Last weekend I climbed Misti, a 5800 meter volcano visible from anywhere in Arequipa. At 5822 m (19,100 ft), it’s one of the highest points in Peru.
The guides’ fees were 35 soles ($11) per person. Our group of thirty met in Plaza de Armas at 7:30 am on Saturday. From there the guides contracted a bus to drive us as close to the mountain as it could along the unpaved road. At that point we got off and started our journey. Stuff to carry includes warm clothes, food, water, a tent, and sleeping bag. Climbing Misti is a two-day affair and requires spending the night at the halfway point.
The first day’s walk isn’t very steep until the second half of the five hour climb. On the second day there are many parts where you have to literally climb. The incline isn’t 90° as if straight up a wall, but you’re using both hands and feet to climb over boulders. Most people agree the first day is more difficult. However there are opportunities for breaks and you’re in no rush to get to camp. I was among the first to arrive with three or four hours of sunlight to spare. Other groups took the first leg slowly and still set up their tents in time for bed.
We woke up at 2 am on Sunday. The early start is meant to leave enough time to complete the second leg of the climb, an hour or so on top, the entire descent, and bus ride back to the city in time for dinner. So we started out in the pitch black guided by the half dozen or so trekkers who brought flashlights. The sun comes up faster than expected. In the altitude it’s very cold. My fingers and toes were numb for hours. My nose ran non-stop.
While most people say the first day is more difficult, I felt the second day was. It entailed more “climbing.” However you leave most of your things (sleeping bag, tent, food already eaten) at camp so you’re carrying less weight.
Did I mention how FUCKING COLD it is up there? There isn’t much oxygen up that high. Towards the end we took breaks every five minutes, and those couldn’t come quick enough. We’d walk twenty meters and sit down for a break. There’s just not enough oxygen getting to the muscles to go much longer.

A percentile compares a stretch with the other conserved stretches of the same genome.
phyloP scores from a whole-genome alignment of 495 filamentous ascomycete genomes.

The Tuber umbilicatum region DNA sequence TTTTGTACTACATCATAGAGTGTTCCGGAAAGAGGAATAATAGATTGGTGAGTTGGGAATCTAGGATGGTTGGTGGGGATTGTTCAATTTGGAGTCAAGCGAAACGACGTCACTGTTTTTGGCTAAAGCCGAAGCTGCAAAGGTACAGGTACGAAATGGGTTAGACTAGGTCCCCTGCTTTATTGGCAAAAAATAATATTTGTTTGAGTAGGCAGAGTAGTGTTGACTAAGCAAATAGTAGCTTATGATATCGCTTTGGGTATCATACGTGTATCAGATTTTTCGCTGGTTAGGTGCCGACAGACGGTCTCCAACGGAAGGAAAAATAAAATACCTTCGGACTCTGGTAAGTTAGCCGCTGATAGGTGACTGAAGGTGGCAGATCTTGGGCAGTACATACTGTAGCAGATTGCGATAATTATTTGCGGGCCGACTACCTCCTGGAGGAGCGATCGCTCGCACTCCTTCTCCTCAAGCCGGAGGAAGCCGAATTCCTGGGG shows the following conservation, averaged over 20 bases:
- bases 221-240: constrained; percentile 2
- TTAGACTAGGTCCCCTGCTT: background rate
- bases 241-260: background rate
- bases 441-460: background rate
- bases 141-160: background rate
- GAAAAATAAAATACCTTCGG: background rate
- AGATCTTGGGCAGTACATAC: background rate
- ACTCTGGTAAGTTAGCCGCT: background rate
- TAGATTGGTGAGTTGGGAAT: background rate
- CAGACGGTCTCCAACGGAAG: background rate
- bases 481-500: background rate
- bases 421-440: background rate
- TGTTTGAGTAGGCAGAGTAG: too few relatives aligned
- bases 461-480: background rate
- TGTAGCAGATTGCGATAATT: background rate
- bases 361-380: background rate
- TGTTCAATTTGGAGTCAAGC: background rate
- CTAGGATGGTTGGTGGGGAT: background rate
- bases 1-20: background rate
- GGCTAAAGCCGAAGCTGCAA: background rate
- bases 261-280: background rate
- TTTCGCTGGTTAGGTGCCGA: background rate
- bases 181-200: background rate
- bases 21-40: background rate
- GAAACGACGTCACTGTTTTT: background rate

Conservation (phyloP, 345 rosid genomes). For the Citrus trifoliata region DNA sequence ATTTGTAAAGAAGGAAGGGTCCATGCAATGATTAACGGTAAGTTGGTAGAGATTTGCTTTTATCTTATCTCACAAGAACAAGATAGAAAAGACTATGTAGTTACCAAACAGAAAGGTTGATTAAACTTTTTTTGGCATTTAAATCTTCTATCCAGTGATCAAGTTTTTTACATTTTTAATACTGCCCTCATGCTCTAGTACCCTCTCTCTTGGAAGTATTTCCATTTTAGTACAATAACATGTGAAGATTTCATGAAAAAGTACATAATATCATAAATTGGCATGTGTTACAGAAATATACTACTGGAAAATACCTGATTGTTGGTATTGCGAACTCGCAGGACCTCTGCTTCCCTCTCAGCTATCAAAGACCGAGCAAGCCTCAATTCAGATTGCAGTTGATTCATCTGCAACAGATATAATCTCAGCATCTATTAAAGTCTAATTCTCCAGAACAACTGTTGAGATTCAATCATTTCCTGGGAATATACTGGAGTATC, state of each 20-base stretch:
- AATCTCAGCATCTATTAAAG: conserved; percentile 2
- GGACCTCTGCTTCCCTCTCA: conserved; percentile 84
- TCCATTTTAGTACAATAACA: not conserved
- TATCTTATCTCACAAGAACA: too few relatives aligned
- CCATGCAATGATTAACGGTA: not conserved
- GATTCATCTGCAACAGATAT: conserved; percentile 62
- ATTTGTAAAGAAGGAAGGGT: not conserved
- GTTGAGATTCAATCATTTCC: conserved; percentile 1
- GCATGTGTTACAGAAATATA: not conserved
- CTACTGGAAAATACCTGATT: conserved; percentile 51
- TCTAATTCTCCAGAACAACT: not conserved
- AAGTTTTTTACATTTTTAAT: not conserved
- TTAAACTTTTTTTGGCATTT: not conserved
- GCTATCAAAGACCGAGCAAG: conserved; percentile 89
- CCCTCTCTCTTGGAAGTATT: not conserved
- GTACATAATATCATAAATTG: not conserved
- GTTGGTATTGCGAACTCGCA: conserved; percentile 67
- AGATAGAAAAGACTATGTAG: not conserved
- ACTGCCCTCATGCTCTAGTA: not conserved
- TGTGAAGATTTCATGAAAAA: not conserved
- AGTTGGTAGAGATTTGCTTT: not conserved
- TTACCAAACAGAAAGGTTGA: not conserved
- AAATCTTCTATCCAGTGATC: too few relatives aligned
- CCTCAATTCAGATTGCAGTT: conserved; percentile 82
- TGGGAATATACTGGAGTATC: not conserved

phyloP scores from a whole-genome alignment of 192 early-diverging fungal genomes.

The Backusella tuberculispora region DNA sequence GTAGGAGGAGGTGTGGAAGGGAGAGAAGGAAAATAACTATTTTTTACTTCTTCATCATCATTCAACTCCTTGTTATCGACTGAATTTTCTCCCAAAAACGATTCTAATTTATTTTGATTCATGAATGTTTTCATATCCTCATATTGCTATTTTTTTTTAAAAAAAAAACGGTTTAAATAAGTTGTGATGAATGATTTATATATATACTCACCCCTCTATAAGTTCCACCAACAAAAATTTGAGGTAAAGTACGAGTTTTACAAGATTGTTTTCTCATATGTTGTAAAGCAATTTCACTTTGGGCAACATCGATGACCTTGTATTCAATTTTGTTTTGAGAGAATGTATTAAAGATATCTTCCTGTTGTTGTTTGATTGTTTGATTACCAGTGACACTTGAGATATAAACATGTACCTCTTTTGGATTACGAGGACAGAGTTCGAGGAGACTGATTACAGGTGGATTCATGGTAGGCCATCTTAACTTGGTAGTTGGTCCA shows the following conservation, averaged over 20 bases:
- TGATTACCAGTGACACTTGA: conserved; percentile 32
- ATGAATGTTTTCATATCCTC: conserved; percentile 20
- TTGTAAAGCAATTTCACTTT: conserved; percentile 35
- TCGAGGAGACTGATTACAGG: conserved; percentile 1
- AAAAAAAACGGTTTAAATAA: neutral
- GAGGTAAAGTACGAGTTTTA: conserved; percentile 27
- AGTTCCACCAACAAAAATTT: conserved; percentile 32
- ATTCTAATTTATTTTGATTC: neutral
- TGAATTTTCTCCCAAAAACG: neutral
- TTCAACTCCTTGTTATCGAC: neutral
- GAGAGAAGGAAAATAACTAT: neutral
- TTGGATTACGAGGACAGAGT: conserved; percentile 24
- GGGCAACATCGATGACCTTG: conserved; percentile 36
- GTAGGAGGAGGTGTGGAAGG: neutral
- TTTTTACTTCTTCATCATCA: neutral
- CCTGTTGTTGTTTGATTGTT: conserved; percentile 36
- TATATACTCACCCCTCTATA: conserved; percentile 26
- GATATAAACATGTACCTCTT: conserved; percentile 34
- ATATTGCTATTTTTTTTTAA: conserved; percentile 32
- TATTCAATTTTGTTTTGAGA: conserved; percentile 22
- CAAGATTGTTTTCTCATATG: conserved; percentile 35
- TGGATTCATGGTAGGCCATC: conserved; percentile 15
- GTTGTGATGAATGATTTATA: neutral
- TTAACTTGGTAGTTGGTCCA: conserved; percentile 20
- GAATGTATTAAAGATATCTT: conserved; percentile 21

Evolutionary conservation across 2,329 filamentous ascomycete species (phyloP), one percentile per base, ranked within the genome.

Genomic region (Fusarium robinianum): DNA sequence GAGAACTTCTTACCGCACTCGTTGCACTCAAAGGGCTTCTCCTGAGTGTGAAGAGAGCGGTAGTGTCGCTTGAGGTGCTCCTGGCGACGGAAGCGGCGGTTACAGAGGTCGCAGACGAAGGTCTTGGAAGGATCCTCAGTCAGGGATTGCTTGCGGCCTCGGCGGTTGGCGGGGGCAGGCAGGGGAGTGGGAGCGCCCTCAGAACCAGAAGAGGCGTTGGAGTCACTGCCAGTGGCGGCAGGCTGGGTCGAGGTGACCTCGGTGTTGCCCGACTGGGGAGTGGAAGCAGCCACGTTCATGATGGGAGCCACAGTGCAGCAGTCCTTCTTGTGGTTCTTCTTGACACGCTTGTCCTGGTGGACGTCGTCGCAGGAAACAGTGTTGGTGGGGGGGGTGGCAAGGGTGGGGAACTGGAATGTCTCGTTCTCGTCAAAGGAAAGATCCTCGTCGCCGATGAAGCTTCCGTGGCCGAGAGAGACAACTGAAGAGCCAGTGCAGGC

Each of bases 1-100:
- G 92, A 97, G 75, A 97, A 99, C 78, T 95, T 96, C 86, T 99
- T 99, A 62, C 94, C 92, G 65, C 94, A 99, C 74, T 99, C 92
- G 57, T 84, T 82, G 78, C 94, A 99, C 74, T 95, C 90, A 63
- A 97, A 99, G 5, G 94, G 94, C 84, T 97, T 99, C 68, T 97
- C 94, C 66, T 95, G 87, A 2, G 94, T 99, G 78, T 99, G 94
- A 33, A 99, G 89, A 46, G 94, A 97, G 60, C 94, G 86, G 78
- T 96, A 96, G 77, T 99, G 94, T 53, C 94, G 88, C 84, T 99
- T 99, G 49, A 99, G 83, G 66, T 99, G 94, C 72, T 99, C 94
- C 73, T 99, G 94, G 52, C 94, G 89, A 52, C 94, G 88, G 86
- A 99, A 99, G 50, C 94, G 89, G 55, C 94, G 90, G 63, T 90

Before arriving at the top, you have to decide whether you want to go to the cross or the crater. El Misti is a dormant volcano with a large crater. But the apex is 100 meters higher and features a cross. You could probably go to both if you had determination and moved quick enough.
After arriving at the cross, we felt we could see inside the crater well enough from where we were so there was no reason in hell to descend 200 meters and ascend a different trail for 100 meters to the tip of the crater. At the summit the view was the last thing on my mind. I laid down in the sun and took a nap. I took a fucking nap! Others did too.
After waking up I wasn’t as impressed with the view so much as the satisfaction of having made it to the top. When you’re that high the view is like from an airplane. You can’t see shit. Arequipa, a city of 800,000, looked like a city of 80,000. It was cool, but the view from Mirador Sachaca is better.
Thursday night I sprained my ankle in basketball practice. I couldn’t walk. I spent the whole day on the couch, except for a couple times hopping to the bathroom. I was limping Saturday morning. I decided to make an attempt at Misti despite my sprained ankle.
To be completely honest, this vile cunt named Laura provided the inspiration to attempt Misti with the sprained ankle. That week at the office someone was offering advice in how to successfully summit Misti. That vile cunt said I should have trained for Misti. She added you have to be in shape to make it.
It’s true. Of the thirty people from the bus, ten or so made it to the top. Some dropped off the first day before arriving at camp. Others woke at 2 am and couldn’t go on. I was insulted on the inside by this vile cunt. Idiot bitch doubted I could climb Misti, which was difficult but I climbed that shit with a sprained ankle. BITCH.
My secret was taking a pain pill and wrapping the ankle. I was worried I wouldn’t keep up but figured the worst to happen would be quitting, setting up my tent, and sleeping alone. The guides tried to talk me out of it. I ignored them. I set a goal before starting to just arrive at camp. After thirty minutes of walking my ankle warmed up and the pain went away. After a few hours, I knew I was fine. By the time I made it to camp, I knew I’d make it to the top.
Another key was following the coworker’s advice to bring mate de coca. Coca tea. Or as I like to call it, cocaine tea. It doesn’t get you high or even wake you up like coffee, but it has a mechanism that provides energy while negating the effects of high altitudes. Hence its common use in Peru and Bolivia. Nicolas, my Swiss roommate who’s climbed several mountains in the Alps, fell victim to altitude sickness at camp on Saturday night and couldn’t go on in the morning. I may have suffered the same fate if hadn’t had a big ass 2 liter of precious cocaine tea.
While easier for everybody else, the descent was harder for me. Pressure on the ankle is heavier going down. But the ankle pain wasn’t the worst I got, and my muscles weren’t sore at all. SUNBURN kicked my ass. It didn’t occur to me to put on sunblock while my fingers were numb, I couldn’t feel my toes, and I was wiping my nose raw. It was cold up there, but the sun shines harder than anywhere else I’ve been. It doesn’t take long. It hurts the most when the lips gets sunburned. They peeled orange a week later.
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